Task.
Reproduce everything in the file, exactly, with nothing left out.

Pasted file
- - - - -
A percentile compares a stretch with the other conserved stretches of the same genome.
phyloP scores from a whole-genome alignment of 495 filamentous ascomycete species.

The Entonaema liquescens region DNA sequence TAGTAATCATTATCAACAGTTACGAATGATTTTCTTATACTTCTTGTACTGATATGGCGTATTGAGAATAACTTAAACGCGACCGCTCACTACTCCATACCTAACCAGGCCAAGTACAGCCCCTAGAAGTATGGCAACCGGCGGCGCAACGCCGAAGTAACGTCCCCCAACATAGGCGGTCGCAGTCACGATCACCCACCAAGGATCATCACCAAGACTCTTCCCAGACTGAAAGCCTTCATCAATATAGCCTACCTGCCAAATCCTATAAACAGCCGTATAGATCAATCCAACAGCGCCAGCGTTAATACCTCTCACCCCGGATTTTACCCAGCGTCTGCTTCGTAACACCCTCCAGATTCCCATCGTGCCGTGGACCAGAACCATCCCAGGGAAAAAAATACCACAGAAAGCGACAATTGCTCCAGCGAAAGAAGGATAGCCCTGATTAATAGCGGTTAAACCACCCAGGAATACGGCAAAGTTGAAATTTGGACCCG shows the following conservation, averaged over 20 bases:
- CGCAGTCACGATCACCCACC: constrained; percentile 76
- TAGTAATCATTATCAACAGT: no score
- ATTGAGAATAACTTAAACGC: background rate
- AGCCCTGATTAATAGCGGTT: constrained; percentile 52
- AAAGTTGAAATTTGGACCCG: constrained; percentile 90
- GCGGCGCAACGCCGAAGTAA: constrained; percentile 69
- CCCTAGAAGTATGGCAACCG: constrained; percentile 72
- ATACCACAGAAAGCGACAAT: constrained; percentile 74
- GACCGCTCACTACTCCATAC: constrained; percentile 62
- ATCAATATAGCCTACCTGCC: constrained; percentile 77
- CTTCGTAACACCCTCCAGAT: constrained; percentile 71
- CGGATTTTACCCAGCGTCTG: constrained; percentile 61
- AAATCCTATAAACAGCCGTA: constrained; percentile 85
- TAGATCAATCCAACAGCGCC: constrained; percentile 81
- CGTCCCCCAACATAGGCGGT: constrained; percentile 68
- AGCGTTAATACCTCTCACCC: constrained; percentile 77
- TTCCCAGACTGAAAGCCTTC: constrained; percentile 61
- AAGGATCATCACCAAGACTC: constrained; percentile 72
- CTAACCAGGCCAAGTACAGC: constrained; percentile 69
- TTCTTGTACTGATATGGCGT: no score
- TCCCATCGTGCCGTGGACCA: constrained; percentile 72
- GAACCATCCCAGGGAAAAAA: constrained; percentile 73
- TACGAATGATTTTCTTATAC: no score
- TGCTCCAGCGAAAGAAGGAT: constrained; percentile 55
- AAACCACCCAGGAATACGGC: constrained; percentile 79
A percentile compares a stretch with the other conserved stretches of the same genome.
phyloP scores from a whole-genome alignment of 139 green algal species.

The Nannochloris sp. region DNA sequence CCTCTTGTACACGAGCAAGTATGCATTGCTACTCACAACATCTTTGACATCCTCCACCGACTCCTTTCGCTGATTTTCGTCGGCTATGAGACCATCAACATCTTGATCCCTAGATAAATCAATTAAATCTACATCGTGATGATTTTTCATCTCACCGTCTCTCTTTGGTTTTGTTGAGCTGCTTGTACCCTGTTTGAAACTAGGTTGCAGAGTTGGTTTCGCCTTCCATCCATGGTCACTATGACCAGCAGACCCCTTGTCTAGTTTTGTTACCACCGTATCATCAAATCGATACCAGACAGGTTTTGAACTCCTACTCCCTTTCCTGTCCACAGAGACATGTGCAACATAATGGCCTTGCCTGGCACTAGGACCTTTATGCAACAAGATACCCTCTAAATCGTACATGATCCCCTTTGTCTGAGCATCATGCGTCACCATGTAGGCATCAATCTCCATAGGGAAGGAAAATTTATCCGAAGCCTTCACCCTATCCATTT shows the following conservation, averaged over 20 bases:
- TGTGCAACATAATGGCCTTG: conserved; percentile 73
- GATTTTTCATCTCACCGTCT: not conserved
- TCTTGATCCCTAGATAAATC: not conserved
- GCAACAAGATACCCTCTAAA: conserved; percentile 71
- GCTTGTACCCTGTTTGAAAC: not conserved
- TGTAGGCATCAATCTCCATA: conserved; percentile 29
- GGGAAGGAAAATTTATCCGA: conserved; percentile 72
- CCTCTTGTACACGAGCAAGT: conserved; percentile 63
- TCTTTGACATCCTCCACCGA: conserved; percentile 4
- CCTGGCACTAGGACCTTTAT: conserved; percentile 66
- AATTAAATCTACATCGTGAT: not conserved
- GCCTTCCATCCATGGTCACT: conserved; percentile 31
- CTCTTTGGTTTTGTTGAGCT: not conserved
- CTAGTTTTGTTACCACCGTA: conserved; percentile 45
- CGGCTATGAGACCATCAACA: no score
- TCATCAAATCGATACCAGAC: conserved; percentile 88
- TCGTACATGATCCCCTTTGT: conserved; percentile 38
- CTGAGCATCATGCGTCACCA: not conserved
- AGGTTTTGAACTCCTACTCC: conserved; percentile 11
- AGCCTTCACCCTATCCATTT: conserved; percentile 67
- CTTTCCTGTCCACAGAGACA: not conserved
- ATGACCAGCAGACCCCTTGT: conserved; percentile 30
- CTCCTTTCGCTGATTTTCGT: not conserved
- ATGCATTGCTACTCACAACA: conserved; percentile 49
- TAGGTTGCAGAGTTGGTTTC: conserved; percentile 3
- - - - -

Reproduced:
A percentile compares a stretch with the other conserved stretches of the same genome.
phyloP scores from a whole-genome alignment of 495 filamentous ascomycete species.

The Entonaema liquescens region DNA sequence TAGTAATCATTATCAACAGTTACGAATGATTTTCTTATACTTCTTGTACTGATATGGCGTATTGAGAATAACTTAAACGCGACCGCTCACTACTCCATACCTAACCAGGCCAAGTACAGCCCCTAGAAGTATGGCAACCGGCGGCGCAACGCCGAAGTAACGTCCCCCAACATAGGCGGTCGCAGTCACGATCACCCACCAAGGATCATCACCAAGACTCTTCCCAGACTGAAAGCCTTCATCAATATAGCCTACCTGCCAAATCCTATAAACAGCCGTATAGATCAATCCAACAGCGCCAGCGTTAATACCTCTCACCCCGGATTTTACCCAGCGTCTGCTTCGTAACACCCTCCAGATTCCCATCGTGCCGTGGACCAGAACCATCCCAGGGAAAAAAATACCACAGAAAGCGACAATTGCTCCAGCGAAAGAAGGATAGCCCTGATTAATAGCGGTTAAACCACCCAGGAATACGGCAAAGTTGAAATTTGGACCCG shows the following conservation, averaged over 20 bases:
- CGCAGTCACGATCACCCACC: constrained; percentile 76
- TAGTAATCATTATCAACAGT: no score
- ATTGAGAATAACTTAAACGC: background rate
- AGCCCTGATTAATAGCGGTT: constrained; percentile 52
- AAAGTTGAAATTTGGACCCG: constrained; percentile 90
- GCGGCGCAACGCCGAAGTAA: constrained; percentile 69
- CCCTAGAAGTATGGCAACCG: constrained; percentile 72
- ATACCACAGAAAGCGACAAT: constrained; percentile 74
- GACCGCTCACTACTCCATAC: constrained; percentile 62
- ATCAATATAGCCTACCTGCC: constrained; percentile 77
- CTTCGTAACACCCTCCAGAT: constrained; percentile 71
- CGGATTTTACCCAGCGTCTG: constrained; percentile 61
- AAATCCTATAAACAGCCGTA: constrained; percentile 85
- TAGATCAATCCAACAGCGCC: constrained; percentile 81
- CGTCCCCCAACATAGGCGGT: constrained; percentile 68
- AGCGTTAATACCTCTCACCC: constrained; percentile 77
- TTCCCAGACTGAAAGCCTTC: constrained; percentile 61
- AAGGATCATCACCAAGACTC: constrained; percentile 72
- CTAACCAGGCCAAGTACAGC: constrained; percentile 69
- TTCTTGTACTGATATGGCGT: no score
- TCCCATCGTGCCGTGGACCA: constrained; percentile 72
- GAACCATCCCAGGGAAAAAA: constrained; percentile 73
- TACGAATGATTTTCTTATAC: no score
- TGCTCCAGCGAAAGAAGGAT: constrained; percentile 55
- AAACCACCCAGGAATACGGC: constrained; percentile 79
A percentile compares a stretch with the other conserved stretches of the same genome.
phyloP scores from a whole-genome alignment of 139 green algal species.

The Nannochloris sp. region DNA sequence CCTCTTGTACACGAGCAAGTATGCATTGCTACTCACAACATCTTTGACATCCTCCACCGACTCCTTTCGCTGATTTTCGTCGGCTATGAGACCATCAACATCTTGATCCCTAGATAAATCAATTAAATCTACATCGTGATGATTTTTCATCTCACCGTCTCTCTTTGGTTTTGTTGAGCTGCTTGTACCCTGTTTGAAACTAGGTTGCAGAGTTGGTTTCGCCTTCCATCCATGGTCACTATGACCAGCAGACCCCTTGTCTAGTTTTGTTACCACCGTATCATCAAATCGATACCAGACAGGTTTTGAACTCCTACTCCCTTTCCTGTCCACAGAGACATGTGCAACATAATGGCCTTGCCTGGCACTAGGACCTTTATGCAACAAGATACCCTCTAAATCGTACATGATCCCCTTTGTCTGAGCATCATGCGTCACCATGTAGGCATCAATCTCCATAGGGAAGGAAAATTTATCCGAAGCCTTCACCCTATCCATTT shows the following conservation, averaged over 20 bases:
- TGTGCAACATAATGGCCTTG: conserved; percentile 73
- GATTTTTCATCTCACCGTCT: not conserved
- TCTTGATCCCTAGATAAATC: not conserved
- GCAACAAGATACCCTCTAAA: conserved; percentile 71
- GCTTGTACCCTGTTTGAAAC: not conserved
- TGTAGGCATCAATCTCCATA: conserved; percentile 29
- GGGAAGGAAAATTTATCCGA: conserved; percentile 72
- CCTCTTGTACACGAGCAAGT: conserved; percentile 63
- TCTTTGACATCCTCCACCGA: conserved; percentile 4
- CCTGGCACTAGGACCTTTAT: conserved; percentile 66
- AATTAAATCTACATCGTGAT: not conserved
- GCCTTCCATCCATGGTCACT: conserved; percentile 31
- CTCTTTGGTTTTGTTGAGCT: not conserved
- CTAGTTTTGTTACCACCGTA: conserved; percentile 45
- CGGCTATGAGACCATCAACA: no score
- TCATCAAATCGATACCAGAC: conserved; percentile 88
- TCGTACATGATCCCCTTTGT: conserved; percentile 38
- CTGAGCATCATGCGTCACCA: not conserved
- AGGTTTTGAACTCCTACTCC: conserved; percentile 11
- AGCCTTCACCCTATCCATTT: conserved; percentile 67
- CTTTCCTGTCCACAGAGACA: not conserved
- ATGACCAGCAGACCCCTTGT: conserved; percentile 30
- CTCCTTTCGCTGATTTTCGT: not conserved
- ATGCATTGCTACTCACAACA: conserved; percentile 49
- TAGGTTGCAGAGTTGGTTTC: conserved; percentile 3